Most Nursing Homes Lack Pandemic Flu Plans

July 25, 2008
While nursing homes may be expected to assist with patient overflow in the event of an influenza pandemic, a new study in the Journal of the American Medical Association suggests these facilities are not prepared for the task.

Of the more than 400 nursing homes in the study, just 23 percent had a specific pandemic influenza plan. Another quarter of the nursing homes had a pandemic response incorporated into an overall disaster response plan. And more than half – 52 percent – did not have any pandemic plan.

“If nursing homes are called upon to serve as alternative care centers for patients who can’t be treated in overcrowded hospitals, the impact on the nursing homes could be vast. Nursing homes serve a vulnerable population prone to dire consequences from an emergency,” said lead author Philip W. Smith, M.D., professor and chief, Section of Infectious Diseases, University of Nebraska Medical Center. “While most facilities felt that nursing homes were being counted on to take hospital overflow patients in a pandemic, in reality few homes would be able to do so.”

Senior author Lona Mody, M.D., assistant professor of internal medicine at the University of Michigan Health System and research scientist at the Geriatric Research, Education and Clinical Center at the Veterans Affairs Ann Arbor Healthcare System, pointed out that nursing homes run a high occupancy rate and would have difficulty accepting a lot of patients in a short period of time.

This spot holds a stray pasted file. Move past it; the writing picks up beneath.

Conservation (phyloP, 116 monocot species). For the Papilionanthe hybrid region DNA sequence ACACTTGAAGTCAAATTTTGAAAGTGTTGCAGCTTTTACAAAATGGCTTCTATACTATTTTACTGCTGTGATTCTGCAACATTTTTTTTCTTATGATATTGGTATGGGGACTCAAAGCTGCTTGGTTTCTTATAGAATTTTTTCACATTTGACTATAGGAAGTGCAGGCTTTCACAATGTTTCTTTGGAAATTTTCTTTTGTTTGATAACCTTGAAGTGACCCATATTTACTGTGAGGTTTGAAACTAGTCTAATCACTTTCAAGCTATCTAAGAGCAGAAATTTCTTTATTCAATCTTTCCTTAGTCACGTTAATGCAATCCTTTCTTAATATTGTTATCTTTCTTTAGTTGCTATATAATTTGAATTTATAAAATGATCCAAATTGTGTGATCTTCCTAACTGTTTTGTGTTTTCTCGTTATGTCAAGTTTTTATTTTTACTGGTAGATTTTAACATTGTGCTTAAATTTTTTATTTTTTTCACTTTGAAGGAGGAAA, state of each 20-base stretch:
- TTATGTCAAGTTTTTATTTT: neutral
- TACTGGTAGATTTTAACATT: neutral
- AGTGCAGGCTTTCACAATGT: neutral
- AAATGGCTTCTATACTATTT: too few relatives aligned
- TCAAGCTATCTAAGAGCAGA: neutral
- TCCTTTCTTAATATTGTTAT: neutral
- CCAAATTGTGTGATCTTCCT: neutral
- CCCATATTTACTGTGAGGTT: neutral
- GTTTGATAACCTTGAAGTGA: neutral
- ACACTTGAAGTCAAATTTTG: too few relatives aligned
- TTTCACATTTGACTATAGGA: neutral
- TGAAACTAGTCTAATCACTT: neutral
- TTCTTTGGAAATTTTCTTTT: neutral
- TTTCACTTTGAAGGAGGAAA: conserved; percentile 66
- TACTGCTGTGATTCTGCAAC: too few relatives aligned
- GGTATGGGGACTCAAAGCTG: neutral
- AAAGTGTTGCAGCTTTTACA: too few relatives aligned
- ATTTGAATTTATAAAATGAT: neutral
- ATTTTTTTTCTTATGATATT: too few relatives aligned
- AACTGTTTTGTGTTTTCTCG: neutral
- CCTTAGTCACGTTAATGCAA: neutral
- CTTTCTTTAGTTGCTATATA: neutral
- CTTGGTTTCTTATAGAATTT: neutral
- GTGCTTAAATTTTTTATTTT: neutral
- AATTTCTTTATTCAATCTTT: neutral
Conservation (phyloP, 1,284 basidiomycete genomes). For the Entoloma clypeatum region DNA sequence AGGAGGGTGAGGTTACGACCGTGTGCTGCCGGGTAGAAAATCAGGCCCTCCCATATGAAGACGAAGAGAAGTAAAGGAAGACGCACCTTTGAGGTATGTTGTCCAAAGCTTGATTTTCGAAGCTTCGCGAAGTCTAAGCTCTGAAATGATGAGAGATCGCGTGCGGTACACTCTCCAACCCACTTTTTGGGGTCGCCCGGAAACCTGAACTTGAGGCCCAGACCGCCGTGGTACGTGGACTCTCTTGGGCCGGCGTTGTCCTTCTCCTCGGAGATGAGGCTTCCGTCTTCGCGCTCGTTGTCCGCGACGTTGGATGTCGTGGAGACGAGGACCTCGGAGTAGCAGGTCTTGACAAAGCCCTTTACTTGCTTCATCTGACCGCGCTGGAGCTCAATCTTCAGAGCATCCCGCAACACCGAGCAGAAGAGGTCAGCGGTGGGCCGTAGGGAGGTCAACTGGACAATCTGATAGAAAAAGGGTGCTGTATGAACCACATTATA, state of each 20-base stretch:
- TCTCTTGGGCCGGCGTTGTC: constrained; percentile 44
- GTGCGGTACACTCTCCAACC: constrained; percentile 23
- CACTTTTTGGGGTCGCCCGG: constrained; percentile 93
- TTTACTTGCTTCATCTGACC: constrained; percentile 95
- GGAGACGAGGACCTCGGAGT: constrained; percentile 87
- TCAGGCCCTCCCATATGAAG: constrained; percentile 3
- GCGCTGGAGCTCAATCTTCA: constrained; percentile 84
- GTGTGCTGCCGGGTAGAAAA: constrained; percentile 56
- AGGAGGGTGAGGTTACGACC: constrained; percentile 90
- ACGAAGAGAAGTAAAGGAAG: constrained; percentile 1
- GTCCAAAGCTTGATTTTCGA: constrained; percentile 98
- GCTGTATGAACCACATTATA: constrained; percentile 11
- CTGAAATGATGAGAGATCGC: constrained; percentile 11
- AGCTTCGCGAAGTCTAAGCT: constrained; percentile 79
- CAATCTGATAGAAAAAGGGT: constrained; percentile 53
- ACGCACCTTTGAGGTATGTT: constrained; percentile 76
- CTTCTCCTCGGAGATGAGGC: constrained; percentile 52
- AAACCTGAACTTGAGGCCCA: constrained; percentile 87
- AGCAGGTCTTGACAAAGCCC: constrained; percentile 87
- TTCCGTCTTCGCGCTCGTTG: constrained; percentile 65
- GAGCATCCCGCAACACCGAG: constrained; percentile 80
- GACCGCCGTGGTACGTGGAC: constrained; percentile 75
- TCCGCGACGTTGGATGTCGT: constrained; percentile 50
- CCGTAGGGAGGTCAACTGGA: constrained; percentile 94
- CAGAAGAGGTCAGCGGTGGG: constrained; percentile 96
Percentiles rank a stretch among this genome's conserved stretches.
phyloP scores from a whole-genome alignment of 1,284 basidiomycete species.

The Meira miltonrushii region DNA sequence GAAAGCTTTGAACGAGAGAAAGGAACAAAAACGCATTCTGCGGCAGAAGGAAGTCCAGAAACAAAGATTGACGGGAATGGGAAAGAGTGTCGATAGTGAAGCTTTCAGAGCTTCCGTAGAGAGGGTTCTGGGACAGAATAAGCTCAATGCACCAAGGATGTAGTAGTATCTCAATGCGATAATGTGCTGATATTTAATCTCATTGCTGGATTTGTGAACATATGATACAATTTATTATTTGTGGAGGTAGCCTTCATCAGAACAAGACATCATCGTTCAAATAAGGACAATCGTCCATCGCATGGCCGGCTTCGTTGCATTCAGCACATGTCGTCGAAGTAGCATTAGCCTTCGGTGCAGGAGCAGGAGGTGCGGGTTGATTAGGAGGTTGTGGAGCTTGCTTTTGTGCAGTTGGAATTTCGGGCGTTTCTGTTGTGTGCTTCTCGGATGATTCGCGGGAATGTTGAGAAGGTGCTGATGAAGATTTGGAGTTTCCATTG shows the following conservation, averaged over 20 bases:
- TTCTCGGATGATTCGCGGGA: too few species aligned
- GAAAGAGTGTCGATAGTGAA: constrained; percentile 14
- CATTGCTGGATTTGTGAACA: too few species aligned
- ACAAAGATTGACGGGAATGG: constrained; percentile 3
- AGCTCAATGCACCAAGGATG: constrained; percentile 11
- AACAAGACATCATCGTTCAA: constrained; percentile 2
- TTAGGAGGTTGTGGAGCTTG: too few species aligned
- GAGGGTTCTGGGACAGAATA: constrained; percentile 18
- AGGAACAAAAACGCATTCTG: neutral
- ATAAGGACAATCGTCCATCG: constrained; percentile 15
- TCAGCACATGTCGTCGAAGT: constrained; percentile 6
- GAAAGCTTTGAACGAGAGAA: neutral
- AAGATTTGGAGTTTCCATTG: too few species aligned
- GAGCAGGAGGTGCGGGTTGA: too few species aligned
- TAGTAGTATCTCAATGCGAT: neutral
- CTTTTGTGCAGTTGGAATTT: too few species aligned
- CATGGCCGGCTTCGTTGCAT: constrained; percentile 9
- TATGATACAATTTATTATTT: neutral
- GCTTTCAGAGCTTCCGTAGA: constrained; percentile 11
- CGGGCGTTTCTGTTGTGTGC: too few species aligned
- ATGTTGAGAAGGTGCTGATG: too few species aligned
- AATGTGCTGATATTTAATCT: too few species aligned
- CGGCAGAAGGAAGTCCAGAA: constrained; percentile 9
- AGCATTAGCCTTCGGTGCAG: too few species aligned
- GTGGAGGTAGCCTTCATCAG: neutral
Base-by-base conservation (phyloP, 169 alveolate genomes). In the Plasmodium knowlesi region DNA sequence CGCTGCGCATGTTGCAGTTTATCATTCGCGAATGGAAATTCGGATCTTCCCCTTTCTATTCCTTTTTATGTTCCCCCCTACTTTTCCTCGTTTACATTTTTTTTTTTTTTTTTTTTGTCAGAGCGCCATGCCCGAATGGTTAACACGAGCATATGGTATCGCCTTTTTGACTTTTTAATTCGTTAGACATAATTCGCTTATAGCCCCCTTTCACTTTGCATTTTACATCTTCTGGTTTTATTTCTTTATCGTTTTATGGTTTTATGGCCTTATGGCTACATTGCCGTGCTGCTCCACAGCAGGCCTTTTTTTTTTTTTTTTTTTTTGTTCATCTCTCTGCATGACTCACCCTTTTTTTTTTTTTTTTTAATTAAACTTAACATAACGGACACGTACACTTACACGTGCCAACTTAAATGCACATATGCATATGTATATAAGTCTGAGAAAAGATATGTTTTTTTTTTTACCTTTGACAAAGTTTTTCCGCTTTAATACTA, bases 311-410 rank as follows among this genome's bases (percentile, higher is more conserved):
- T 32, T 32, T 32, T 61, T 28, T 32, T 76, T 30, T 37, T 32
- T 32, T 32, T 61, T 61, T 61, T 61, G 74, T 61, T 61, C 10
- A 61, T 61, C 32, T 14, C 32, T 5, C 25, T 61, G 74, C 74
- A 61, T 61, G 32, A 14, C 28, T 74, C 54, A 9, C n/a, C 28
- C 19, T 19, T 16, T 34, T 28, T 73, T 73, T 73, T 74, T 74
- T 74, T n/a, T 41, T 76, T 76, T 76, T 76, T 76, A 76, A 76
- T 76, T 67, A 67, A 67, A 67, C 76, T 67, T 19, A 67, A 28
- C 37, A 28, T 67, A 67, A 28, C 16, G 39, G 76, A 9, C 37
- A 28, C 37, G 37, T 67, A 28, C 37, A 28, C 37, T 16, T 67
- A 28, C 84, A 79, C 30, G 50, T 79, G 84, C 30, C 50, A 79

“Nursing homes may not be equipped to handle an influx of influenza as well as non-influenza patients,” Mody said. “They may also be unwilling to accept overflow patients, if it means displacing their current residents.”

Mody added that specific areas of improvement should include planning for staff shortages, communicating with nearby health departments and hospitals in planning stages and exercising formulated plans.

Preparation

Half of the nursing homes in the study had stockpiled some commonly used supplies such as gloves and hand hygiene products. Less than half had provided pandemic education to staff members. Just 6 percent had conducted pandemic influenza outbreak exercises.

In more optimistic findings, more than three-quarters – 77 percent – of all Michigan and Nebraska nursing homes had a person or staff position designated as being responsible for pandemic preparedness. Access to laboratory facilities for the detection of influenza was available at 84 percent of these nursing homes. Another 71 percent provide mental health and/or faith-based services.

A pandemic is an outbreak of a disease on a global scale. Typically, a pandemic is lengthy and would create a strain on traditional health care institutions, infectious disease experts say. To relieve some of that burden, additional sites known as Acute Care Centers and Neighborhood Emergency Help Centers would be set up at places such as schools, armories, shopping malls and nursing homes.

Visit http://www.ready.gov/america/beinformed/influenza.html and http://www.pandemicflu.gov/whereyoulive/index.html for more information about pandemic preparedness.

About the Author

Laura Walter

Laura Walter was formerly senior editor of EHS Today. She is a subject matter expert in EHS compliance and government issues and has covered a variety of topics relating to occupational safety and health. Her writing has earned awards from the American Society of Business Publication Editors (ASBPE), the Trade Association Business Publications International (TABPI) and APEX Awards for Publication Excellence. Her debut novel, Body of Stars (Dutton) was published in 2021.

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